Simple past – fill in the gaps exercise – A2 Pre-intermediate

simple past fill in the gaps exercise grammar English esl pre-intermediate femfy freeenglishmaterialsforyou (1)

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25 Alternatives to Reading Aloud Around the Class

Philip Haines is originally from London, England but lives in Mexico City, where he has been working as a teacher and teacher trainer since moving there in 1995. He is an author/co-author on several ELT series published in Mexico, in the primary, secondary and adult segments. Philip works as the Senior Academic Consultant for Oxford University Press Mexico.

In most ELT classrooms there are at least a few students who do not particularly like reading. There are many possible reasons for this, but one factor is that students often do not find the act of reading in the classroom very engaging, despite potentially interesting content. Teachers often capture students’ interest with pre-reading and post-reading activities, but when it comes to the actual process of reading some students are simply not engaged.Keep reading

Oxford University Press

shutterstock_116955382Philip Haines is originally from London, England but lives in Mexico City, where he has been working as a teacher and teacher trainer since moving there in 1995. He is an author/co-author on several ELT series published in Mexico, in the primary, secondary and adult segments. Philip works as the Senior Academic Consultant for Oxford University Press Mexico.

In most ELT classrooms there are at least a few students who do not particularly like reading. There are many possible reasons for this, but one factor is that students often do not find the act of reading in the classroom very engaging, despite potentially interesting content. Teachers often capture students’ interest with pre-reading and post-reading activities, but when it comes to the actual process of reading some students are simply not engaged.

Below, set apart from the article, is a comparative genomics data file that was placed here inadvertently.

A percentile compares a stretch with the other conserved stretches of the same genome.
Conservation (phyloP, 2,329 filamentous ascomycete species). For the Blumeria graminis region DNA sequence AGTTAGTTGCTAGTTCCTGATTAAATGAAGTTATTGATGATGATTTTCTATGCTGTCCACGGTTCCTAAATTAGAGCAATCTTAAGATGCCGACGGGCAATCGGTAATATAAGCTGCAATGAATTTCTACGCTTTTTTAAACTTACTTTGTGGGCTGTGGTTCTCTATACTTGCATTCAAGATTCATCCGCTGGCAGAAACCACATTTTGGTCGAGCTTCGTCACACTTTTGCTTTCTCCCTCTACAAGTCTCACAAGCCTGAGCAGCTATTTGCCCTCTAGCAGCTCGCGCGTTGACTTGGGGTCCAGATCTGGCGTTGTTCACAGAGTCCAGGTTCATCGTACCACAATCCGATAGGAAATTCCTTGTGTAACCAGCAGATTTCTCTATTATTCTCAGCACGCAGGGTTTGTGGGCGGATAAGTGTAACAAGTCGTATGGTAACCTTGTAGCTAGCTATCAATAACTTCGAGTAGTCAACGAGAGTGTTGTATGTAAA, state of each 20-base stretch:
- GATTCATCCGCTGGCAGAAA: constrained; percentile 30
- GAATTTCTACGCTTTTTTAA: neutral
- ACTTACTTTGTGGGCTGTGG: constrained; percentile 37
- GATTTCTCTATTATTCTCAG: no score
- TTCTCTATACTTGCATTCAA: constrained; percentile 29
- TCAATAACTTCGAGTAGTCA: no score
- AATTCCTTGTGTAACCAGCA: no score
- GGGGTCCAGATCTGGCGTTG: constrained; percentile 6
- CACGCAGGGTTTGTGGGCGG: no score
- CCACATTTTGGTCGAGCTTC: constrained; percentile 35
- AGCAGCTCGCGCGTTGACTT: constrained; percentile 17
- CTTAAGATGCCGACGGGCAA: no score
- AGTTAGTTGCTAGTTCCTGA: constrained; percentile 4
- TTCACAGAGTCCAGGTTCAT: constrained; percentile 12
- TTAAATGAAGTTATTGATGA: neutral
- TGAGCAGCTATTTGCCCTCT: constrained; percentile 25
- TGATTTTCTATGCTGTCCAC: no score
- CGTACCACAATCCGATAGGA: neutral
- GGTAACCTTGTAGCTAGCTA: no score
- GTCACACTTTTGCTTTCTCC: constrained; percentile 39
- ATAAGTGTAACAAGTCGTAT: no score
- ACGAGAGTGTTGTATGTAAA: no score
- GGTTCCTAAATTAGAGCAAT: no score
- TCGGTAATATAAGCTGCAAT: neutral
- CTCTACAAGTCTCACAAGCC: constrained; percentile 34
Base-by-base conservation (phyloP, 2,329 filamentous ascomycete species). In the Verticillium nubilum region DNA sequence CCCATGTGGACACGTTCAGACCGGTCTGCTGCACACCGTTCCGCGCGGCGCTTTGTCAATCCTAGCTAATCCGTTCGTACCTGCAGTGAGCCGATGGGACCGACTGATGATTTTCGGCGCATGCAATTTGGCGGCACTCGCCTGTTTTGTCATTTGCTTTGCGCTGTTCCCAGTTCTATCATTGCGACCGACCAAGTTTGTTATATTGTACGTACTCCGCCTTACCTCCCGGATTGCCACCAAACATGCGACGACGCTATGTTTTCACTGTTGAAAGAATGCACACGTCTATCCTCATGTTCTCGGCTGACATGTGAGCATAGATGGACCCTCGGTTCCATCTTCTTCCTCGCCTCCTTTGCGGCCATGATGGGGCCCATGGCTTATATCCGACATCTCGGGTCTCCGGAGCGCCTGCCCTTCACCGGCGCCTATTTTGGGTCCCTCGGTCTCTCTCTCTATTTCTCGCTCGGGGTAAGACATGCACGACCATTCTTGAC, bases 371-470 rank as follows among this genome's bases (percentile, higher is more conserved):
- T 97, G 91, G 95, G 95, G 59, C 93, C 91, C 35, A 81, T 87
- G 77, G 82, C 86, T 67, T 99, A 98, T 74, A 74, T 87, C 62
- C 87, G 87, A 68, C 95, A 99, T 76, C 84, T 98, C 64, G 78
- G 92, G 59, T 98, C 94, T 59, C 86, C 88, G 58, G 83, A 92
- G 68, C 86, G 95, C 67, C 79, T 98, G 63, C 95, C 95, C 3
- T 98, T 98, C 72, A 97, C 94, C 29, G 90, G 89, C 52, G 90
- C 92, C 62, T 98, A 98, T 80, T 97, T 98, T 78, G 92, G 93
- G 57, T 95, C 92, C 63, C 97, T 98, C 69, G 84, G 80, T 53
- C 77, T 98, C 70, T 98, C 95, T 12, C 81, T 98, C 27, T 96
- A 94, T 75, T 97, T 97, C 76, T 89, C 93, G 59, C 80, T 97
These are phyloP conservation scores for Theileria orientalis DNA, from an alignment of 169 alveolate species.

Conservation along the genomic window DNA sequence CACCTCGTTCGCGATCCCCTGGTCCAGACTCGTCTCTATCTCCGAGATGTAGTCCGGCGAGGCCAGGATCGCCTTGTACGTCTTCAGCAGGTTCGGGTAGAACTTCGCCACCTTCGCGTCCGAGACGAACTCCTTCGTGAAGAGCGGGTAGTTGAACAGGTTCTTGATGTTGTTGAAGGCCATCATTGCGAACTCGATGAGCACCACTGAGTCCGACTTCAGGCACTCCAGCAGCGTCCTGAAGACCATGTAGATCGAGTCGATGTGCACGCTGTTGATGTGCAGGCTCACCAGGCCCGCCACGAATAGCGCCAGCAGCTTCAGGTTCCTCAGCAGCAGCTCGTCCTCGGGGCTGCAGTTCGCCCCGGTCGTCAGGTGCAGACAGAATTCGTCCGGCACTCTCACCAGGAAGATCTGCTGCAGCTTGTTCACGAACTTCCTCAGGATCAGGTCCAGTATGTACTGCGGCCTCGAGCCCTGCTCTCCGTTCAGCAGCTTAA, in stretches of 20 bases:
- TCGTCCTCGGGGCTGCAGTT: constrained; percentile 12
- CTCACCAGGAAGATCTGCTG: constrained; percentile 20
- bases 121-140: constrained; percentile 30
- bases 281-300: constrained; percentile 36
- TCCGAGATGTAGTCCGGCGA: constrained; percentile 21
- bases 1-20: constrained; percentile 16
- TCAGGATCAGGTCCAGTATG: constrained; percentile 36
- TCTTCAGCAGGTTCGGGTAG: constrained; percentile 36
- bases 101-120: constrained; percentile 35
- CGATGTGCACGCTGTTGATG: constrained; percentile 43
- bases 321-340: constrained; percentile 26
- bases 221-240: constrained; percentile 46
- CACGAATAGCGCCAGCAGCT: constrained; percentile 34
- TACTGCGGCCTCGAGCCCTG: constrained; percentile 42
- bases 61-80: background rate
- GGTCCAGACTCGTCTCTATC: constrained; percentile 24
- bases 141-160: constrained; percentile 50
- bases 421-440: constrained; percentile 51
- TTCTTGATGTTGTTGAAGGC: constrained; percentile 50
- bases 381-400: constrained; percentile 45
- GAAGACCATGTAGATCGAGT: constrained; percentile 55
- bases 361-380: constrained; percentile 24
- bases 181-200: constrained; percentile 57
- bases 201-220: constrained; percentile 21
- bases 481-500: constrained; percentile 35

A common while-reading activity is to have one student read aloud while the rest of the students follow along…

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TO CUT BACK ON

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Example sentences from the web: 

  • People are not having as many hours to work and they are being cut back on their working hours because of this issue.
  • You’ve drastically cut back on calories, but your body doesn’t stop burning them, so you may feel weak.
  • In recent years, the state began cutting back on costs because of the economy.

 

COME DOWN WITH SOMETHING

to-come-down-with-meaning-phrasal-verb-femfy-free-english-materials-for-you

Example sentences from the web:

  • Maybe you’re coming down with an ear infection…
  • He came down with malaria, went home, recovered, and in early 1996, with the support of the World Health Organization, returned.
  • Mr C. has come down with a fever. He can’t work today.

Teaching with TV series – MAKE IT OR BREAK IT

I’m currently teaching English to a 15-year-old girl and she is fond of gymnastics. This is why I’m teaching her English with Make it or Break it, an American television drama series set in the world of competitive gymnastics. Usually I make a vocabulary list for her, than we watch 15 minutes of one episode without subtitles. While we’re watching I ask her questions in order to check if she’s understanding everything. Then I give her 10-15 sentences with some gaps she’s to fill in and two sentences to translate from Italian into English. After learning English with this method for one year she got a B2 certification, so I must say I’m proud of her and I verified this is actually an effective method. Of course, I’m not just teaching her English with this TV series. Sometimes, we read newspaper articles or we watch a TED-Ed video, etc. but in my opinion, teaching with TV series is the most effective way to get teenagers focusing on learning English without getting stressed. She is not getting bored and she’s learning kind of easily. 

Season 2, episode 8:

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TO BE ON THE FENCE => unable to decide about something.

Another example sentence: I was on the fence till you showed up, but thanks for helping me decide.

Season 2, episode 9:

to-get-a-hold-of-somebody-meaning-vocabulary-femfy-free-english-materials-for-you

To get hold of somebody: to contact or find somebody.

Another example sentence: I got hold of the father, and he said the boy wasn’t there, and he doesn’t know about this yet.